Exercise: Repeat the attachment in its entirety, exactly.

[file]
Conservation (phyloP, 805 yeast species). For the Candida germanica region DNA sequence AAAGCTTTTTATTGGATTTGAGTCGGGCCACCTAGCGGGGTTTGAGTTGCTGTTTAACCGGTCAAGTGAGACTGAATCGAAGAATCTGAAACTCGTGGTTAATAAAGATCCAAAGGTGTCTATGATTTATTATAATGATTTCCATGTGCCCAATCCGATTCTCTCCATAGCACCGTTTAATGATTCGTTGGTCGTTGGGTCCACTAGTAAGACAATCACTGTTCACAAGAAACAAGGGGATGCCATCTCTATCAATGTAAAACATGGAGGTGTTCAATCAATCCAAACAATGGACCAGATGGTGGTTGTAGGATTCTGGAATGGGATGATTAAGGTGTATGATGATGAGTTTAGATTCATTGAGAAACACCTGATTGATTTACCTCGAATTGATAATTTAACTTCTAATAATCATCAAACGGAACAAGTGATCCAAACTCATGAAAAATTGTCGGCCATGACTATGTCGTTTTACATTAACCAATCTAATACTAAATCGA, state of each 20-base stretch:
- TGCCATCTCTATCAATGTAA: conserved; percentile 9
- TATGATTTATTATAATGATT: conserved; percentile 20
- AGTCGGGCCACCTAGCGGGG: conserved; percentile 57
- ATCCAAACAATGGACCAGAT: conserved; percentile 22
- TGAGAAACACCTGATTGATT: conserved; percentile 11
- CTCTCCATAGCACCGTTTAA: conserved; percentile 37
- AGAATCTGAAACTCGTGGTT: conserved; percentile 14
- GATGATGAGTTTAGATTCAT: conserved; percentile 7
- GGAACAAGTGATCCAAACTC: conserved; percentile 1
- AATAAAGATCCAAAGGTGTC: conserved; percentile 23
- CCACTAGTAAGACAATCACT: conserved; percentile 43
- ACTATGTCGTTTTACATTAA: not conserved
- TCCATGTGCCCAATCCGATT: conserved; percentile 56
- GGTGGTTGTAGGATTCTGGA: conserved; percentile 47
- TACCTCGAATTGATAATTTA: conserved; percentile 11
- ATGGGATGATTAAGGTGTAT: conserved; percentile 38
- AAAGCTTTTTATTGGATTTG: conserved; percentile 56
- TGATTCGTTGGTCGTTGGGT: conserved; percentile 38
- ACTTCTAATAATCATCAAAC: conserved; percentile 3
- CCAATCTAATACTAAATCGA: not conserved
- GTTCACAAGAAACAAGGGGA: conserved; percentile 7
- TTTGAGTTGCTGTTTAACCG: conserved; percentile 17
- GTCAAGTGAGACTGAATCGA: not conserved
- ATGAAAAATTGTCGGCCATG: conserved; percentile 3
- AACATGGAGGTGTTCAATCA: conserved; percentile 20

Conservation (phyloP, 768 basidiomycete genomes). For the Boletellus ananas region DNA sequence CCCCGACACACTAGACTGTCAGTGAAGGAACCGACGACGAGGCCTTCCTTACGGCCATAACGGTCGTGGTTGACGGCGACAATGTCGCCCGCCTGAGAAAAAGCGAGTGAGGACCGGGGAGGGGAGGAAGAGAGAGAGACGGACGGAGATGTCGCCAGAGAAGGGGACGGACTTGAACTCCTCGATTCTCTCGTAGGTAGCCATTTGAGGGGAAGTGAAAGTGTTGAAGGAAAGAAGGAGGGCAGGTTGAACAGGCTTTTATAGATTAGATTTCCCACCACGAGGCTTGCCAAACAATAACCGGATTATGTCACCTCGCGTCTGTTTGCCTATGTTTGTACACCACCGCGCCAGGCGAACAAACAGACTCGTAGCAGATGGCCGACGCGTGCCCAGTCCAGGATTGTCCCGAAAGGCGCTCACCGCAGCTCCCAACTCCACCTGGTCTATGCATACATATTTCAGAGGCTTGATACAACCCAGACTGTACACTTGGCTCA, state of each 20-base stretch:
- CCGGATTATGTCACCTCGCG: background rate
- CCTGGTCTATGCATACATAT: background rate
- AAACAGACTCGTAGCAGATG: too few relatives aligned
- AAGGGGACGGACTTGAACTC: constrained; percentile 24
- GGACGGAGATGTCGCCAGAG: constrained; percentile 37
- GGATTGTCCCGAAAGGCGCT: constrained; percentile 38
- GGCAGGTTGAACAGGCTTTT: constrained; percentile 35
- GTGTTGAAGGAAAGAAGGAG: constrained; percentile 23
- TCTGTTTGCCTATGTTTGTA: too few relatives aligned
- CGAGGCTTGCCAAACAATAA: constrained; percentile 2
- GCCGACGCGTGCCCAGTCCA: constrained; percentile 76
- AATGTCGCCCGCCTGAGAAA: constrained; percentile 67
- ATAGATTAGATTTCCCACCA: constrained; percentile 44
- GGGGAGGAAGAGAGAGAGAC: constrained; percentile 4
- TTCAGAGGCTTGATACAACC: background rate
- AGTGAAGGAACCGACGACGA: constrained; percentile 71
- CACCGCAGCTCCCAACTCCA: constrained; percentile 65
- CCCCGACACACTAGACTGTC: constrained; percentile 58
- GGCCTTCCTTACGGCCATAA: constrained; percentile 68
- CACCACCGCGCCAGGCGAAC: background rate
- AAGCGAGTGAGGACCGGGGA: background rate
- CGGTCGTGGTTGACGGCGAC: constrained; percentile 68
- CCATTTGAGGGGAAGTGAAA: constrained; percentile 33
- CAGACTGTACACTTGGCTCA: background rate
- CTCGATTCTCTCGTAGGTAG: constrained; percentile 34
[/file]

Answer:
Conservation (phyloP, 805 yeast species). For the Candida germanica region DNA sequence AAAGCTTTTTATTGGATTTGAGTCGGGCCACCTAGCGGGGTTTGAGTTGCTGTTTAACCGGTCAAGTGAGACTGAATCGAAGAATCTGAAACTCGTGGTTAATAAAGATCCAAAGGTGTCTATGATTTATTATAATGATTTCCATGTGCCCAATCCGATTCTCTCCATAGCACCGTTTAATGATTCGTTGGTCGTTGGGTCCACTAGTAAGACAATCACTGTTCACAAGAAACAAGGGGATGCCATCTCTATCAATGTAAAACATGGAGGTGTTCAATCAATCCAAACAATGGACCAGATGGTGGTTGTAGGATTCTGGAATGGGATGATTAAGGTGTATGATGATGAGTTTAGATTCATTGAGAAACACCTGATTGATTTACCTCGAATTGATAATTTAACTTCTAATAATCATCAAACGGAACAAGTGATCCAAACTCATGAAAAATTGTCGGCCATGACTATGTCGTTTTACATTAACCAATCTAATACTAAATCGA, state of each 20-base stretch:
- TGCCATCTCTATCAATGTAA: conserved; percentile 9
- TATGATTTATTATAATGATT: conserved; percentile 20
- AGTCGGGCCACCTAGCGGGG: conserved; percentile 57
- ATCCAAACAATGGACCAGAT: conserved; percentile 22
- TGAGAAACACCTGATTGATT: conserved; percentile 11
- CTCTCCATAGCACCGTTTAA: conserved; percentile 37
- AGAATCTGAAACTCGTGGTT: conserved; percentile 14
- GATGATGAGTTTAGATTCAT: conserved; percentile 7
- GGAACAAGTGATCCAAACTC: conserved; percentile 1
- AATAAAGATCCAAAGGTGTC: conserved; percentile 23
- CCACTAGTAAGACAATCACT: conserved; percentile 43
- ACTATGTCGTTTTACATTAA: not conserved
- TCCATGTGCCCAATCCGATT: conserved; percentile 56
- GGTGGTTGTAGGATTCTGGA: conserved; percentile 47
- TACCTCGAATTGATAATTTA: conserved; percentile 11
- ATGGGATGATTAAGGTGTAT: conserved; percentile 38
- AAAGCTTTTTATTGGATTTG: conserved; percentile 56
- TGATTCGTTGGTCGTTGGGT: conserved; percentile 38
- ACTTCTAATAATCATCAAAC: conserved; percentile 3
- CCAATCTAATACTAAATCGA: not conserved
- GTTCACAAGAAACAAGGGGA: conserved; percentile 7
- TTTGAGTTGCTGTTTAACCG: conserved; percentile 17
- GTCAAGTGAGACTGAATCGA: not conserved
- ATGAAAAATTGTCGGCCATG: conserved; percentile 3
- AACATGGAGGTGTTCAATCA: conserved; percentile 20

Conservation (phyloP, 768 basidiomycete genomes). For the Boletellus ananas region DNA sequence CCCCGACACACTAGACTGTCAGTGAAGGAACCGACGACGAGGCCTTCCTTACGGCCATAACGGTCGTGGTTGACGGCGACAATGTCGCCCGCCTGAGAAAAAGCGAGTGAGGACCGGGGAGGGGAGGAAGAGAGAGAGACGGACGGAGATGTCGCCAGAGAAGGGGACGGACTTGAACTCCTCGATTCTCTCGTAGGTAGCCATTTGAGGGGAAGTGAAAGTGTTGAAGGAAAGAAGGAGGGCAGGTTGAACAGGCTTTTATAGATTAGATTTCCCACCACGAGGCTTGCCAAACAATAACCGGATTATGTCACCTCGCGTCTGTTTGCCTATGTTTGTACACCACCGCGCCAGGCGAACAAACAGACTCGTAGCAGATGGCCGACGCGTGCCCAGTCCAGGATTGTCCCGAAAGGCGCTCACCGCAGCTCCCAACTCCACCTGGTCTATGCATACATATTTCAGAGGCTTGATACAACCCAGACTGTACACTTGGCTCA, state of each 20-base stretch:
- CCGGATTATGTCACCTCGCG: background rate
- CCTGGTCTATGCATACATAT: background rate
- AAACAGACTCGTAGCAGATG: too few relatives aligned
- AAGGGGACGGACTTGAACTC: constrained; percentile 24
- GGACGGAGATGTCGCCAGAG: constrained; percentile 37
- GGATTGTCCCGAAAGGCGCT: constrained; percentile 38
- GGCAGGTTGAACAGGCTTTT: constrained; percentile 35
- GTGTTGAAGGAAAGAAGGAG: constrained; percentile 23
- TCTGTTTGCCTATGTTTGTA: too few relatives aligned
- CGAGGCTTGCCAAACAATAA: constrained; percentile 2
- GCCGACGCGTGCCCAGTCCA: constrained; percentile 76
- AATGTCGCCCGCCTGAGAAA: constrained; percentile 67
- ATAGATTAGATTTCCCACCA: constrained; percentile 44
- GGGGAGGAAGAGAGAGAGAC: constrained; percentile 4
- TTCAGAGGCTTGATACAACC: background rate
- AGTGAAGGAACCGACGACGA: constrained; percentile 71
- CACCGCAGCTCCCAACTCCA: constrained; percentile 65
- CCCCGACACACTAGACTGTC: constrained; percentile 58
- GGCCTTCCTTACGGCCATAA: constrained; percentile 68
- CACCACCGCGCCAGGCGAAC: background rate
- AAGCGAGTGAGGACCGGGGA: background rate
- CGGTCGTGGTTGACGGCGAC: constrained; percentile 68
- CCATTTGAGGGGAAGTGAAA: constrained; percentile 33
- CAGACTGTACACTTGGCTCA: background rate
- CTCGATTCTCTCGTAGGTAG: constrained; percentile 34